How Obama's Student-Loan Policy Makes College Impossible to Afford

And the Democratic solution is to double down on it.

One of the most crushing economic burdens that will plague today's young Americans for decades to come, is the debt they incur on their college student loans. Seven of every ten graduating collegians owe money on such loans, and their average debt is currently about $28,950 per borrower—up 68% from a decade ago. During the Obama administration, the cumulative sum of all student loan debt in the U.S. has risen from $600 billion to almost $1.4 trillion, a figure that continues to grow by an astounding $235 million per day.

We were brought to this sorry state-of-affairs by many years of bad policy, topped off by a particularly catastrophic “innovation” by Obama and the Democrats. For decades prior to the Obama years, students most commonly borrowed money for college by dealing with private lending institutions, most notably the Student Loan Marketing Association (known colloquially as Sallie Mae). Each time these lenders issued a student loan, they paid a fee to the federal government, which, in turn, assumed responsibility for covering the cost of any defaults. Knowing that taxpayers would pick up the tab for bad loans, the lenders relaxed their approval standards and made money readily available at low interest rates—even to students with weak credit credentials. This led, predictably, to record levels of borrowing.

Colleges and universities, reaping the windfall of this easy access to student-loan money, had no incentive whatsoever to keep their operating costs or tuition fees in check. Consequently, from 1985-2010 the cost of college tuition rose at more than 4 times the general rate of inflation. The gravy train was running in high gear. As Cato Institute scholar Tad DeHaven puts it, “[T]he rise in student subsidies over the decades appears to have fueled inflation in education costs.”

But instead of trying to break this cycle by taking the government out of the equation and allowing the free market to operate, the Obama administration took precisely the opposite approach.

On July 1, 2010, Obama signed Congressional legislation eliminating the role of private lenders in federal student loans. All such loans would now be issued through the Department of Education's Direct Loan program. Previously, the Department of Education had been responsible for about one-third of federal student loans through its direct-lending program. Now that figure became 100%. The Wall Street Journal correctly predicted that the new policy would cause the cost of college to “become even less affordable” while giving “more power to government” and transferring “more of the costs and risks of college financing to taxpayers.” House Education and Labor Committee chairman John Kline concurred that the new student loan program would “encourage more borrowing ... and leave the taxpayer holding the bag.”

In accordance with these predictions, delinquency rates on new student loans rose by 22% after 2010. Today, says the Wall Street Journal, “more than 40% of Americans who borrowed from the government’s main student-loan program aren’t making payments or are behind” on their loan payments.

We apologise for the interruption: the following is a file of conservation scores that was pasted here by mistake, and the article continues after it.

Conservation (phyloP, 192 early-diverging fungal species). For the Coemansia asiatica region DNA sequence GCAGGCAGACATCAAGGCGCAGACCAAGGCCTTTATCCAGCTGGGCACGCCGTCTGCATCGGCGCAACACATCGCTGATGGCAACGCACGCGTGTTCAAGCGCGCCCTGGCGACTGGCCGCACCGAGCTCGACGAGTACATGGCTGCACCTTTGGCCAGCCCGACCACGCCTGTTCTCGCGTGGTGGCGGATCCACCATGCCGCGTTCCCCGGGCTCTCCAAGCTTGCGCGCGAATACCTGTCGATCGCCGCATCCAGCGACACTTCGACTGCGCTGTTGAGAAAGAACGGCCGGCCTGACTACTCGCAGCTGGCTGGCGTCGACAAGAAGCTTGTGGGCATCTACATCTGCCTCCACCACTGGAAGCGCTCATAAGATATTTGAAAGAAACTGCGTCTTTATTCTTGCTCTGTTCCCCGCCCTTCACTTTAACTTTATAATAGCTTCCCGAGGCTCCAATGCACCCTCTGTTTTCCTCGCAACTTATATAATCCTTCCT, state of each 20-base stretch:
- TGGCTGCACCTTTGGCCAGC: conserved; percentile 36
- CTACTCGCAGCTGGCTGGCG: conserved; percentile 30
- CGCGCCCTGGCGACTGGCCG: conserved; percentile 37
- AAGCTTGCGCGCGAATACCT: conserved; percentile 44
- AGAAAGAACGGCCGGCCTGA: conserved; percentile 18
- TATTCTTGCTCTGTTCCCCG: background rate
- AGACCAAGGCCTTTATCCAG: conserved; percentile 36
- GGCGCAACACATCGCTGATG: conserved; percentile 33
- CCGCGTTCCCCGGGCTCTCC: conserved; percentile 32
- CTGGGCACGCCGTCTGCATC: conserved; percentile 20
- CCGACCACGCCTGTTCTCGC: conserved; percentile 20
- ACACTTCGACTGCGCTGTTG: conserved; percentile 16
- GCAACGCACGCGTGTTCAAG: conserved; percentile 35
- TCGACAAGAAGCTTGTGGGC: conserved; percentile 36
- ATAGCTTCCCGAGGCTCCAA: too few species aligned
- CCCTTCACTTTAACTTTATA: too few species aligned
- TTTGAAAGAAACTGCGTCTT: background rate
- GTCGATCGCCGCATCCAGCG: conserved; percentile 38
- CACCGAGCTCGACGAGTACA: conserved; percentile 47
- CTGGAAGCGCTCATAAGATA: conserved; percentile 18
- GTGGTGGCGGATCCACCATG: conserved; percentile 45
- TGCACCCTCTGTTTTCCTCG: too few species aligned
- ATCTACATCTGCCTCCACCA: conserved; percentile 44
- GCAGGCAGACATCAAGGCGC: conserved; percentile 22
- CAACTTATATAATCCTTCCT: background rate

Of course, where President Obama is concerned, government can never be big enough, or intrusive enough, or bloated enough. Thus, like the economic illiterate that he is, he has also called for a massive increase in federal Pell Grants to low-income students who are not required to repay the money. Meanwhile, economists at the Federal Reserve Bank of New York report that the Pell Grant program is little more than a boondoggle that fills the massive coffers of colleges and universities by driving tuition costs through the roof for everyone. As reports, “[F]or every dollar that Pell Grants are increased, college tuition goes up by 55 cents. In other words, the students pay an extra 55 cents in tuition for every dollar of Pell Grant they receive, meaning they only save 45 cents in terms of out-of-pocket costs. Colleges gain even more than the 55 cents from each dollar of new Pell Grants because they collect the extra tuition from all their students, including all the ones who do not receive Pell Grants.”

And what, pray tell, is presidential candidate Hillary Clinton's prescription for the problem of skyrocketing tuition and student debt? It's exactly what you'd expect from yet another economic illiterate. “Students at community college will receive free tuition,” she proclaims, and they “should never have to borrow to pay for tuition, books, and fees to attend a four-year public college in their state.” Does this mean that Hillary has devised a clever plan for persuading professors and administrators to work for free, and thus to eliminate tuition costs? Nope. Her “plan” is to have the federal and state governments do more to “meet their obligation to invest in higher education.”

That, of course, means that you—the American taxpayer, the plaything of our overlords in government—must “invest” more in the college education of people whom you've never met and will never know. Why? Because Hillary and Barack and the rest of the Democratic Party say it's your duty. And if you find that it's difficult to come up with the requisite cash, perhaps you could just do what Hillary does to earn a few extra bucks every now and then: Go give a one-hour speech somewhere for $250,000, and you'll be fine.


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